Arizona sportsbooks have made $225 million in 6 months
The state has collected just $8.5 million in taxes on $2.8 billion in sports bets
Through the first six months of legalized sports gambling, Arizona's state coffers have yet to cross the $10 million mark, while sportsbooks have made $225 million.
New February totals show sportsbooks made $24 million off $491 million in bets placed for the month, but the state brought in its lowest total yet for a full month at $670,000.
The state's general fund has seen just about $8.5 million in revenue from sports gambling between September 2021 and February 2022 — during the professional and college football seasons — an average of roughly $1.4 million per month. If the averages hold, the state would bring in $17 million over its first year of legal betting, though the average is likely to drop outside of the football seasons.
Compare that to sports books making $225 million since gambling launched last year, with licenses operated by the Suns, Cardinals, Diamondbacks, and others. Arizona bettors have spent roughly $2.8 billion to date and won more than $2.5 billion.
When Gov. Doug Ducey signed a new tribal gaming compact and corresponding legislation for mobile gaming last year, state budget analysts predicted the state would bring in roughly $15 million annually. Meanwhile, the bill's sponsor in the Arizona House, state Rep. Jeff Weninger, said the state's cut could be potentially as high as $100 million.
The most recent figures from the Arizona Department of Gaming shows the Legislature's number crunchers were much closer to the target after six months.
The department this month released its report showing February's wagers, which kicked off with one of the busiest gambling days of the year in the Super Bowl. But that also means football season — the most popular sport for gamblers — ended, setting the state for a decline in bets. How deep that drop will be is up for interpretation by each mobile betting source.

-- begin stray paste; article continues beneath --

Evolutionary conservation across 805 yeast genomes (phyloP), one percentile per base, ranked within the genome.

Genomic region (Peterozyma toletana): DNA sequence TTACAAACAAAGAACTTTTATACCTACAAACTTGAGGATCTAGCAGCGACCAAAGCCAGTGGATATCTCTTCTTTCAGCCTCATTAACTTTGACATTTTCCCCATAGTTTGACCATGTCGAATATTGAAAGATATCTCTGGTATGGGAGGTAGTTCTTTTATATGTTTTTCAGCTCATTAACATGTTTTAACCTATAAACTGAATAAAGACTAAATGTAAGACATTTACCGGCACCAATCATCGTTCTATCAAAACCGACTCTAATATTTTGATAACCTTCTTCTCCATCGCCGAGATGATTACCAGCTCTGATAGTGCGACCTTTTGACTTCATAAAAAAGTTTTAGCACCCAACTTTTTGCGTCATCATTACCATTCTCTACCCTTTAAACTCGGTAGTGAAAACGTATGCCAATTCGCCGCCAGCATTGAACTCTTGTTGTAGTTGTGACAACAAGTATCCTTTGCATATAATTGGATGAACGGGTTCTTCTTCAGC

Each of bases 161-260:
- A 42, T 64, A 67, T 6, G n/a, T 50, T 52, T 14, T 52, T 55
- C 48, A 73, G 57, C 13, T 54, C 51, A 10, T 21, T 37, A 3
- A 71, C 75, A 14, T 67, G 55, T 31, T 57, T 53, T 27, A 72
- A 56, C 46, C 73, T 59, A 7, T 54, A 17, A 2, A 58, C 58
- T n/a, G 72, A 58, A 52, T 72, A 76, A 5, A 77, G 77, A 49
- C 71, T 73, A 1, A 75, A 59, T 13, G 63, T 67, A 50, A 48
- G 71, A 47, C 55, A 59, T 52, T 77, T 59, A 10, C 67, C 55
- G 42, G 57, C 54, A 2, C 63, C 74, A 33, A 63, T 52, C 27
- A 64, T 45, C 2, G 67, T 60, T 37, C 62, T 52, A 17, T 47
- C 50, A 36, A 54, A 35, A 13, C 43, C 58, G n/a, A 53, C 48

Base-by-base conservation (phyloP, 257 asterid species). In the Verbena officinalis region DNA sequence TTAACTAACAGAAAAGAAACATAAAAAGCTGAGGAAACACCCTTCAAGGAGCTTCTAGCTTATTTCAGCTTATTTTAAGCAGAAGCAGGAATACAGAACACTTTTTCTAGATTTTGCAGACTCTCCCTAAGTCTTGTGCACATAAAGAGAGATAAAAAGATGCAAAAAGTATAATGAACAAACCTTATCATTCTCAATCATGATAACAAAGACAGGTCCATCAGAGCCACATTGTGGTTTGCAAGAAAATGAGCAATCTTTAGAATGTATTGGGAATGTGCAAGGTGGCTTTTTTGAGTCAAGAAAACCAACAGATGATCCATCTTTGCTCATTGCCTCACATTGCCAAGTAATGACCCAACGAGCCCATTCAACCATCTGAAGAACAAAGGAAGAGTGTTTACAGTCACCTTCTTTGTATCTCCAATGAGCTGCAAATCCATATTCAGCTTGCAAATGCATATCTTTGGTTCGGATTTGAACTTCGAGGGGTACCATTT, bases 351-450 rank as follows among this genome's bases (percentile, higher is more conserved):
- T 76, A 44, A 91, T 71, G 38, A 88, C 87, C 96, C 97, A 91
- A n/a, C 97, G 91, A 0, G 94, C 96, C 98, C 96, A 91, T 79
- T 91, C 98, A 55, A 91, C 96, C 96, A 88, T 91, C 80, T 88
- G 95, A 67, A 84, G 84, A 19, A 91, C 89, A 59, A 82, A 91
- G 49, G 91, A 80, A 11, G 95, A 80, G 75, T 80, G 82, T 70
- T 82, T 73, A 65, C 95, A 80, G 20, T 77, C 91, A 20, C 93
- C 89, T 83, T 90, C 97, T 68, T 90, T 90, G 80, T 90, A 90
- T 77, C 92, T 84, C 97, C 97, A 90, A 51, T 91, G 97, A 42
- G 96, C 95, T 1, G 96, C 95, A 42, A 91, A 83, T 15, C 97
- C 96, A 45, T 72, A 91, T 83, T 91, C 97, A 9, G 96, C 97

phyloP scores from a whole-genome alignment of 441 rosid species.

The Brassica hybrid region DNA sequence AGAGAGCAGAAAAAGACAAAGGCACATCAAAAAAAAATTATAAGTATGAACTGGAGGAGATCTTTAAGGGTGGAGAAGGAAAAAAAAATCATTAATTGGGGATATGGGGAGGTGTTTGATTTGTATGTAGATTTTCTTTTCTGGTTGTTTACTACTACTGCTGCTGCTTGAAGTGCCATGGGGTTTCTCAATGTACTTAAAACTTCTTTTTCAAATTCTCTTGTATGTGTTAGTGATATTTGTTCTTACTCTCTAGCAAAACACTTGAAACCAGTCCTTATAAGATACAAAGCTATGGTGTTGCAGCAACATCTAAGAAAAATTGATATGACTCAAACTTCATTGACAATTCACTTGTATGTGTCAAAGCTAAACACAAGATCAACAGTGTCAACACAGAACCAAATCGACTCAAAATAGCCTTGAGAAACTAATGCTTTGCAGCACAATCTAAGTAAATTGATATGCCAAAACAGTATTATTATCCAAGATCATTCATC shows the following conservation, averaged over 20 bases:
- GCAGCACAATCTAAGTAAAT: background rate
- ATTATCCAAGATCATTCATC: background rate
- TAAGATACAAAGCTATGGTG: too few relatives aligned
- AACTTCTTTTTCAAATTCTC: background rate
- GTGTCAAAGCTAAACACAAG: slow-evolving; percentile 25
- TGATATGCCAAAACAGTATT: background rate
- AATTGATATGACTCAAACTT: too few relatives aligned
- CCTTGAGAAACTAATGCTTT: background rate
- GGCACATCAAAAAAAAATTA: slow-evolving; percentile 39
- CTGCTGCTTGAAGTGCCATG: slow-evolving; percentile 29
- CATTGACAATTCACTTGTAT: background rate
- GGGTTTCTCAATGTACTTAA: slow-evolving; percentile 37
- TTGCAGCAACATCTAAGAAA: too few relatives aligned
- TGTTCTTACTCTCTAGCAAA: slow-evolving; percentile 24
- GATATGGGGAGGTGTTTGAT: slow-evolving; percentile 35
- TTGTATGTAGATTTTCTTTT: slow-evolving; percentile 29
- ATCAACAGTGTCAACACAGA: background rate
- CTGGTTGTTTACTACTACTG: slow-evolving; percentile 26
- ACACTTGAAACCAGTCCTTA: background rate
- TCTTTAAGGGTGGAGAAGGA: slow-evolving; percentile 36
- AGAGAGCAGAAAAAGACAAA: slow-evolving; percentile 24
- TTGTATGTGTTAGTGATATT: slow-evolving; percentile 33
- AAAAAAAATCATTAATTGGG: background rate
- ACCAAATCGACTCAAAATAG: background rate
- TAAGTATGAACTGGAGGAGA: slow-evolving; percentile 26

The February figures come on the heels of record-high wagers in January, which crossed $500 million; the state collected only $1.9 million from those wagers.
A spokesman for DraftKings told the Arizona Mirror they could not speak to specific drop-offs in bets during football's off-season, but noted that as long as there are sports, bets will continue.
"When it comes to sports betting, NFL in particular and college football are certainly king. But we still have a bevy of sports to bet on," spokesman Stephen Miraglia said, noting that basketball and hockey postseasons are underway, the baseball season has begun and there are major golf tournaments during the summer.
"It's still a busy time," he said. "(There is) no shortage of content..
Promotional credits — usually in the form of free bets — offered by mobile sportsbooks is a point of contention for critics of the legislation, because mobile betting apps are able to write off those promotions out of what they would ordinarily owe to the state's general fund.
For the first two years, they can write off up to 20% of their adjusted gross receipts, which shrinks to 15% in year three and 10% in years four and five. After that, write-offs are no longer allowed.
For Arizona Coyotes owner Alex Meruelo, sports betting is even more lucrative: He also owns the sports book his team has partnered with. Meruelo owns SaharaBets, which began taking bets in Arizona in January.
The Coyotes also are lobbying legislators for a bill that would allow Meruelo to bring his sportsbook license to the 5,000-seat venue at Arizona State University where the Coyotes will be playing until the team builds a new stadium.
Campaign finance reports show that Meruelo gave roughly $80,000 to the campaigns of the lawmakers supporting the legislation. The bill won approval in the state House of Representatives, but has been held up in the Senate for a month. The only legislative candidate not currently holding office Meruelo contributed money to is Matt Gress, Ducey's chief budget officer.
Gaming attorney and sports betting legal expert Daniel Wallach said that while it's common to see a dip in wagers after football season, it's not a sign that the gambling industry is struggling in Arizona.
"This is not a sign that consumers are disinterested in sports betting," he said, adding that March and April numbers will likely be on the uptick and that next February will probably be a boon for wagers in the state.
That's because Arizona is the host of the 2023 Super Bowl and there is a lot of excitement for the game to be played here.
"Even though that's still the same month, that's going to be a completely different situation because the state is going to be consumed with the excitement over the Super Bowl, no matter who is playing … [it] will be the first one ever played with an in-stadium sports book," Wallach told the Arizona Mirror.
Overall he said nobody should really worry what numbers look like at this point because "we're still operating in the nascent period of the launch of sports wagering in Arizona."
This report was first published by the Arizona Mirror.